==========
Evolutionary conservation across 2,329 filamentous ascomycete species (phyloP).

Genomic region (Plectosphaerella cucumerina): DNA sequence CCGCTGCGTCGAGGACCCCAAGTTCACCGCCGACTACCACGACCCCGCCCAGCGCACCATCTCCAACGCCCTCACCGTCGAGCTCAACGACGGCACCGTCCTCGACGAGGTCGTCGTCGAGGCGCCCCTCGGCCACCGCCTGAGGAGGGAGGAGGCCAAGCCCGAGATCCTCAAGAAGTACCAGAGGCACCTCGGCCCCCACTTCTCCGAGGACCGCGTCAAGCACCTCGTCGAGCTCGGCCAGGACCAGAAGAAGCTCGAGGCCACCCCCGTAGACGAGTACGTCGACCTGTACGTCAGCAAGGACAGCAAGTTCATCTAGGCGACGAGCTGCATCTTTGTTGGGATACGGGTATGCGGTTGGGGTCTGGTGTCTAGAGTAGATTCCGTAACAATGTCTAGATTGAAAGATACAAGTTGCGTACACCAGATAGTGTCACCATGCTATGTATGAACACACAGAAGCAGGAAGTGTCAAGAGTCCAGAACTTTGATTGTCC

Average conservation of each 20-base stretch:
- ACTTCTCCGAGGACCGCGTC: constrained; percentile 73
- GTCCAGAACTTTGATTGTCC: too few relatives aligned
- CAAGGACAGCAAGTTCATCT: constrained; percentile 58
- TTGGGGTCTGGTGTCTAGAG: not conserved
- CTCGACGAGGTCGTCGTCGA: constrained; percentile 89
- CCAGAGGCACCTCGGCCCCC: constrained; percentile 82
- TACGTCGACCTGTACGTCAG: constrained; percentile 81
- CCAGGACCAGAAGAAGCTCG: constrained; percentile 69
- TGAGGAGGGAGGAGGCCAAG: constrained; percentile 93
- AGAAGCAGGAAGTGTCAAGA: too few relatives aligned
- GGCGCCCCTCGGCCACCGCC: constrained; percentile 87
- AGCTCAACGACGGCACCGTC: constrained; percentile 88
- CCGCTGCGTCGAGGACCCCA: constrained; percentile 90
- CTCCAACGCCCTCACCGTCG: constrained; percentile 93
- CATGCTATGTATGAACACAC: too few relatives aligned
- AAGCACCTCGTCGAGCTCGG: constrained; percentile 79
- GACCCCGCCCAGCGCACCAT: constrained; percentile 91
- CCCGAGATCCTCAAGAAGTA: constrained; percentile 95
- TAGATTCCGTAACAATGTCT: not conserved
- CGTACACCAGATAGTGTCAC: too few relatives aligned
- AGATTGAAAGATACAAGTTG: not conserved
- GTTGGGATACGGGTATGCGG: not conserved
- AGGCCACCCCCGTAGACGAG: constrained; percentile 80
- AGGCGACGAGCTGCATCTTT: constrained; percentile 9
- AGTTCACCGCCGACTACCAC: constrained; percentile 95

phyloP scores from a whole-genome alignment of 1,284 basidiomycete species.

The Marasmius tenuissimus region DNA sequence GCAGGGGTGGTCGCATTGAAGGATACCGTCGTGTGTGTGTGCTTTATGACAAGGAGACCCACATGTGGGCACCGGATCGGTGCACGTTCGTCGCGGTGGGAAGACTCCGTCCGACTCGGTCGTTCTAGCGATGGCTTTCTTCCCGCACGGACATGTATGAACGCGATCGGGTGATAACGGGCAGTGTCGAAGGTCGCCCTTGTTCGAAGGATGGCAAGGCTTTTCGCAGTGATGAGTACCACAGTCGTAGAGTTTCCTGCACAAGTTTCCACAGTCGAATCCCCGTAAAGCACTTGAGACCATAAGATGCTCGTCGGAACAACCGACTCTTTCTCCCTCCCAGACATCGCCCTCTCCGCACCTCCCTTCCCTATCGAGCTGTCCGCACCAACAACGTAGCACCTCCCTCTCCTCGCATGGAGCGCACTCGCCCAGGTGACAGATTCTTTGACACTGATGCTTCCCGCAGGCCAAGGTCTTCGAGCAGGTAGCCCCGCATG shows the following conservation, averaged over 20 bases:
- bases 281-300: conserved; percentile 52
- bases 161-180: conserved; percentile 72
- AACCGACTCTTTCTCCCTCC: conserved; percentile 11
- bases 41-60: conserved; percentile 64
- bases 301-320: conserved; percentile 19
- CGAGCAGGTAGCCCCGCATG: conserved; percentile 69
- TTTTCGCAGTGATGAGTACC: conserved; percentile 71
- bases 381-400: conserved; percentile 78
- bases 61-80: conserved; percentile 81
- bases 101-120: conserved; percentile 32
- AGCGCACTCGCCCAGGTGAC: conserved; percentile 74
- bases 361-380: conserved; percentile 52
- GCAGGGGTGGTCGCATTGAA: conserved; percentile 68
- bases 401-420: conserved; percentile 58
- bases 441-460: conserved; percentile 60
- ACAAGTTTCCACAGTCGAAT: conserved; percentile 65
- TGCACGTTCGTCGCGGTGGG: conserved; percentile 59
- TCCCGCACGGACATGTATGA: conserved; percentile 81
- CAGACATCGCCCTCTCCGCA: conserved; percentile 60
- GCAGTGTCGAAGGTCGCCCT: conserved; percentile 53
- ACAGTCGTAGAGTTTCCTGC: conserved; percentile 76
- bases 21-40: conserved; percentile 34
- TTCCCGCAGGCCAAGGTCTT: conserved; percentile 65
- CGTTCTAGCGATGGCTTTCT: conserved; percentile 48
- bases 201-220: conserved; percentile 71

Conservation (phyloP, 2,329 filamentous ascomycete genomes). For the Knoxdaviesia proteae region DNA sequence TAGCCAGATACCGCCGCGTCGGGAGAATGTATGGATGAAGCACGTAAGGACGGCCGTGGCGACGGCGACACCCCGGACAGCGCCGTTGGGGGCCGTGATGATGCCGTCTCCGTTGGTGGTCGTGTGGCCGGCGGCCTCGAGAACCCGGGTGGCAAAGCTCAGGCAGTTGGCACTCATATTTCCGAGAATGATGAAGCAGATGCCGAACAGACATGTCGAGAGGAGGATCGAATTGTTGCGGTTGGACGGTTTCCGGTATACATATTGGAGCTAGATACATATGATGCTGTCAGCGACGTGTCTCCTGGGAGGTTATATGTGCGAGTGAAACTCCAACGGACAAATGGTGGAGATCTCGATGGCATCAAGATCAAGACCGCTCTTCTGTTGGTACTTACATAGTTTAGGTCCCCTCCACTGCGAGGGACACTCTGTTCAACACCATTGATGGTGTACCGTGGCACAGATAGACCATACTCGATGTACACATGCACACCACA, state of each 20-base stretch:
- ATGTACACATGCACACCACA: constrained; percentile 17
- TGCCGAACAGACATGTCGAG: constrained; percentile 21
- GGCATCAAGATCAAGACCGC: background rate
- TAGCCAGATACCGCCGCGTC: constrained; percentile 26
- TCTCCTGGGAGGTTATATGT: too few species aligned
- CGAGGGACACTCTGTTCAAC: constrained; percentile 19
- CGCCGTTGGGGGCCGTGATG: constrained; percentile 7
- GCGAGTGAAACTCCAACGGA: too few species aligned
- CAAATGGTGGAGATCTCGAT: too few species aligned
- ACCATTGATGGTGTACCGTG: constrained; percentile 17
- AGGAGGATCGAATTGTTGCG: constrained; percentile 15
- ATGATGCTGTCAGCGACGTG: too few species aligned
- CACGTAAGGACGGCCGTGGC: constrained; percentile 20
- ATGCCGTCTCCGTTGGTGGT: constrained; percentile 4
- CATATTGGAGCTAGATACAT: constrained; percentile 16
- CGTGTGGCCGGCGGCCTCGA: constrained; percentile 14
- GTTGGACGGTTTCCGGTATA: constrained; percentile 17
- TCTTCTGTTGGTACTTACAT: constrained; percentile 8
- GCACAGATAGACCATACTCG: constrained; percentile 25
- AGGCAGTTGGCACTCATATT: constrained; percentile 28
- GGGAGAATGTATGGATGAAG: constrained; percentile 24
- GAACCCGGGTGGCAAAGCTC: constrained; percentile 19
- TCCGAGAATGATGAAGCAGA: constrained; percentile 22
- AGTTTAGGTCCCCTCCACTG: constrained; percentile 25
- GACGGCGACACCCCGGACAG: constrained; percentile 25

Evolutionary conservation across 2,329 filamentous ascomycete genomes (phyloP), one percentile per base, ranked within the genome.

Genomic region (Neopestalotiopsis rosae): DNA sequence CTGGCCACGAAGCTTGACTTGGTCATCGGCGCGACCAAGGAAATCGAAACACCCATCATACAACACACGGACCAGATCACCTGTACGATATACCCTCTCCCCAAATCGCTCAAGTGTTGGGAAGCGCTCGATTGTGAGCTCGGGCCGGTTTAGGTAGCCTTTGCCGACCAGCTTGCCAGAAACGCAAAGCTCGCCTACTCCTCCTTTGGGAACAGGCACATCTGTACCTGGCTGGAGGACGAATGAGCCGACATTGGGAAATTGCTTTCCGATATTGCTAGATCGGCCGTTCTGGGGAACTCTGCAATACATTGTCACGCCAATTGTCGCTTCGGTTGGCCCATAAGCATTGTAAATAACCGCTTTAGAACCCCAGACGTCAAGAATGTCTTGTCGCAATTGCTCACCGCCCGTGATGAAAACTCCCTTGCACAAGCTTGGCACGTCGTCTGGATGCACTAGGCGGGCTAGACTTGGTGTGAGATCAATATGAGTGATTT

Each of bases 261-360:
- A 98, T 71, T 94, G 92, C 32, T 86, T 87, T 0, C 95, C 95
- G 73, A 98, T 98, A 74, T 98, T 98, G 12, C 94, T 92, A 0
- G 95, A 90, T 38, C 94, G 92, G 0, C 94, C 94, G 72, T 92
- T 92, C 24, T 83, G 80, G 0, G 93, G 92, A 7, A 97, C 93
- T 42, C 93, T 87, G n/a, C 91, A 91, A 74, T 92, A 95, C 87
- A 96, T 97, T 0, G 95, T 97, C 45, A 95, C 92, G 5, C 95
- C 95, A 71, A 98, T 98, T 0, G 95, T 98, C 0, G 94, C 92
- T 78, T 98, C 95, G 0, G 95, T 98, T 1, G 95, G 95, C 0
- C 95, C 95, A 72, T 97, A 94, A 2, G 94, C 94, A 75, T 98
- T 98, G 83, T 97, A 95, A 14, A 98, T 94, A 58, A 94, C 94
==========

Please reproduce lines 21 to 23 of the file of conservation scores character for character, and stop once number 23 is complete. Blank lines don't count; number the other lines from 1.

- CCCGAGATCCTCAAGAAGTA: constrained; percentile 95
- TAGATTCCGTAACAATGTCT: not conserved
- CGTACACCAGATAGTGTCAC: too few relatives aligned